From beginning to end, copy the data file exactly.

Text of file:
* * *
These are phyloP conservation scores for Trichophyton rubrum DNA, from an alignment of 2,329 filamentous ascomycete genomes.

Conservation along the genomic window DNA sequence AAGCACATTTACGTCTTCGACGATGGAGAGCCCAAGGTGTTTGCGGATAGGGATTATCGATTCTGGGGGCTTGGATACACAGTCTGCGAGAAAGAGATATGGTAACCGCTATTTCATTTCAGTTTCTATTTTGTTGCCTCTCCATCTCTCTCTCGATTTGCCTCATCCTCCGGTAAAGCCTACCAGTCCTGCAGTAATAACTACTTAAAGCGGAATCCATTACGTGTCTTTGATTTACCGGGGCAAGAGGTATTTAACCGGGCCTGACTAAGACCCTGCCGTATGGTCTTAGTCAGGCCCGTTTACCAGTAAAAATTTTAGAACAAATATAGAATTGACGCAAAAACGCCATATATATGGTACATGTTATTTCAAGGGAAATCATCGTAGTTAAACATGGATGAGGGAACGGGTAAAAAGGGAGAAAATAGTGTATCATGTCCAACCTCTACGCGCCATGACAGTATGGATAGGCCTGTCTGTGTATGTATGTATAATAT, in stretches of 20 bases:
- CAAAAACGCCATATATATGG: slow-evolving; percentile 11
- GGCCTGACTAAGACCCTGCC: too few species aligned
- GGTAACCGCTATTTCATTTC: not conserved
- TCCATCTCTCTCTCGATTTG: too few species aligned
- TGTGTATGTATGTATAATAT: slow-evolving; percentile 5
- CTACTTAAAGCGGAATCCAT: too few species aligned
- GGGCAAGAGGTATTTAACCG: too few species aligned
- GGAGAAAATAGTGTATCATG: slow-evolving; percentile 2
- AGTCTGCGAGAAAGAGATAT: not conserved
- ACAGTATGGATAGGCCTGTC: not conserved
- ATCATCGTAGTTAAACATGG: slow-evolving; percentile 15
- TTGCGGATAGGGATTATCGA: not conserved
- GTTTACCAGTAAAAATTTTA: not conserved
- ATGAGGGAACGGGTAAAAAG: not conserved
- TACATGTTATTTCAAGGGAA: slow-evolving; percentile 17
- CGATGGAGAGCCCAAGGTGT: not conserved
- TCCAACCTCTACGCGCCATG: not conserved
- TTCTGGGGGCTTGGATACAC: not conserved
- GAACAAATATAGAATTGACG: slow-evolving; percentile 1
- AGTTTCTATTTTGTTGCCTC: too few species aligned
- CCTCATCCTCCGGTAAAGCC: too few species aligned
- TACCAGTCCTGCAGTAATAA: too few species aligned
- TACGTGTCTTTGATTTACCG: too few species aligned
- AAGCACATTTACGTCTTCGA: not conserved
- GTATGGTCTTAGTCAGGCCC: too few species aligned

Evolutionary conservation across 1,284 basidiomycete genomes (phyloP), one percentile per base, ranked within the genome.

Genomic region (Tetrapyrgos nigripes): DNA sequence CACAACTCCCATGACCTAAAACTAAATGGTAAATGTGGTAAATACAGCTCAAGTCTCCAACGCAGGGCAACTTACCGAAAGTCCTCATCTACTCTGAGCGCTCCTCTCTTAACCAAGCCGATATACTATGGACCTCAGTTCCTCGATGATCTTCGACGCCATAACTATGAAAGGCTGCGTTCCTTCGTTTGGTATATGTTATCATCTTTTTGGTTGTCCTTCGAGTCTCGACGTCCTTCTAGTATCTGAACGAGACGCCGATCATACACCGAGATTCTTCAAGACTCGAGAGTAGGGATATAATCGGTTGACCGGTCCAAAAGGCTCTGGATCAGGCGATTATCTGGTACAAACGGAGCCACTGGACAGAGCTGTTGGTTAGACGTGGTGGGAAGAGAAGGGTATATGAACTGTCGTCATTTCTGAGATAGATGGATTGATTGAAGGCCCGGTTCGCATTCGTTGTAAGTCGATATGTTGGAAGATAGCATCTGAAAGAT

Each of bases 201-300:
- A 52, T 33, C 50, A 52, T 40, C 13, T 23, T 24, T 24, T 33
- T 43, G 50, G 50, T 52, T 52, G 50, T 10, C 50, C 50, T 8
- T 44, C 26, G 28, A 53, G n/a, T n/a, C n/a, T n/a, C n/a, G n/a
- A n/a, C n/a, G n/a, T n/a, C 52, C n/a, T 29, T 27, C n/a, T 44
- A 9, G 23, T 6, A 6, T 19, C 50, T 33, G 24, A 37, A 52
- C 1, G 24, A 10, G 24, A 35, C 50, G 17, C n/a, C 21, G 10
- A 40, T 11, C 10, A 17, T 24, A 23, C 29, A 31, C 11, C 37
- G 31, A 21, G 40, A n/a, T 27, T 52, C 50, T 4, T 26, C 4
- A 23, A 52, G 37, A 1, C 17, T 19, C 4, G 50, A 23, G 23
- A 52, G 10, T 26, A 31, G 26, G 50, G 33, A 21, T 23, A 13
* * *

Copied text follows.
These are phyloP conservation scores for Trichophyton rubrum DNA, from an alignment of 2,329 filamentous ascomycete genomes.

Conservation along the genomic window DNA sequence AAGCACATTTACGTCTTCGACGATGGAGAGCCCAAGGTGTTTGCGGATAGGGATTATCGATTCTGGGGGCTTGGATACACAGTCTGCGAGAAAGAGATATGGTAACCGCTATTTCATTTCAGTTTCTATTTTGTTGCCTCTCCATCTCTCTCTCGATTTGCCTCATCCTCCGGTAAAGCCTACCAGTCCTGCAGTAATAACTACTTAAAGCGGAATCCATTACGTGTCTTTGATTTACCGGGGCAAGAGGTATTTAACCGGGCCTGACTAAGACCCTGCCGTATGGTCTTAGTCAGGCCCGTTTACCAGTAAAAATTTTAGAACAAATATAGAATTGACGCAAAAACGCCATATATATGGTACATGTTATTTCAAGGGAAATCATCGTAGTTAAACATGGATGAGGGAACGGGTAAAAAGGGAGAAAATAGTGTATCATGTCCAACCTCTACGCGCCATGACAGTATGGATAGGCCTGTCTGTGTATGTATGTATAATAT, in stretches of 20 bases:
- CAAAAACGCCATATATATGG: slow-evolving; percentile 11
- GGCCTGACTAAGACCCTGCC: too few species aligned
- GGTAACCGCTATTTCATTTC: not conserved
- TCCATCTCTCTCTCGATTTG: too few species aligned
- TGTGTATGTATGTATAATAT: slow-evolving; percentile 5
- CTACTTAAAGCGGAATCCAT: too few species aligned
- GGGCAAGAGGTATTTAACCG: too few species aligned
- GGAGAAAATAGTGTATCATG: slow-evolving; percentile 2
- AGTCTGCGAGAAAGAGATAT: not conserved
- ACAGTATGGATAGGCCTGTC: not conserved
- ATCATCGTAGTTAAACATGG: slow-evolving; percentile 15
- TTGCGGATAGGGATTATCGA: not conserved
- GTTTACCAGTAAAAATTTTA: not conserved
- ATGAGGGAACGGGTAAAAAG: not conserved
- TACATGTTATTTCAAGGGAA: slow-evolving; percentile 17
- CGATGGAGAGCCCAAGGTGT: not conserved
- TCCAACCTCTACGCGCCATG: not conserved
- TTCTGGGGGCTTGGATACAC: not conserved
- GAACAAATATAGAATTGACG: slow-evolving; percentile 1
- AGTTTCTATTTTGTTGCCTC: too few species aligned
- CCTCATCCTCCGGTAAAGCC: too few species aligned
- TACCAGTCCTGCAGTAATAA: too few species aligned
- TACGTGTCTTTGATTTACCG: too few species aligned
- AAGCACATTTACGTCTTCGA: not conserved
- GTATGGTCTTAGTCAGGCCC: too few species aligned

Evolutionary conservation across 1,284 basidiomycete genomes (phyloP), one percentile per base, ranked within the genome.

Genomic region (Tetrapyrgos nigripes): DNA sequence CACAACTCCCATGACCTAAAACTAAATGGTAAATGTGGTAAATACAGCTCAAGTCTCCAACGCAGGGCAACTTACCGAAAGTCCTCATCTACTCTGAGCGCTCCTCTCTTAACCAAGCCGATATACTATGGACCTCAGTTCCTCGATGATCTTCGACGCCATAACTATGAAAGGCTGCGTTCCTTCGTTTGGTATATGTTATCATCTTTTTGGTTGTCCTTCGAGTCTCGACGTCCTTCTAGTATCTGAACGAGACGCCGATCATACACCGAGATTCTTCAAGACTCGAGAGTAGGGATATAATCGGTTGACCGGTCCAAAAGGCTCTGGATCAGGCGATTATCTGGTACAAACGGAGCCACTGGACAGAGCTGTTGGTTAGACGTGGTGGGAAGAGAAGGGTATATGAACTGTCGTCATTTCTGAGATAGATGGATTGATTGAAGGCCCGGTTCGCATTCGTTGTAAGTCGATATGTTGGAAGATAGCATCTGAAAGAT

Each of bases 201-300:
- A 52, T 33, C 50, A 52, T 40, C 13, T 23, T 24, T 24, T 33
- T 43, G 50, G 50, T 52, T 52, G 50, T 10, C 50, C 50, T 8
- T 44, C 26, G 28, A 53, G n/a, T n/a, C n/a, T n/a, C n/a, G n/a
- A n/a, C n/a, G n/a, T n/a, C 52, C n/a, T 29, T 27, C n/a, T 44
- A 9, G 23, T 6, A 6, T 19, C 50, T 33, G 24, A 37, A 52
- C 1, G 24, A 10, G 24, A 35, C 50, G 17, C n/a, C 21, G 10
- A 40, T 11, C 10, A 17, T 24, A 23, C 29, A 31, C 11, C 37
- G 31, A 21, G 40, A n/a, T 27, T 52, C 50, T 4, T 26, C 4
- A 23, A 52, G 37, A 1, C 17, T 19, C 4, G 50, A 23, G 23
- A 52, G 10, T 26, A 31, G 26, G 50, G 33, A 21, T 23, A 13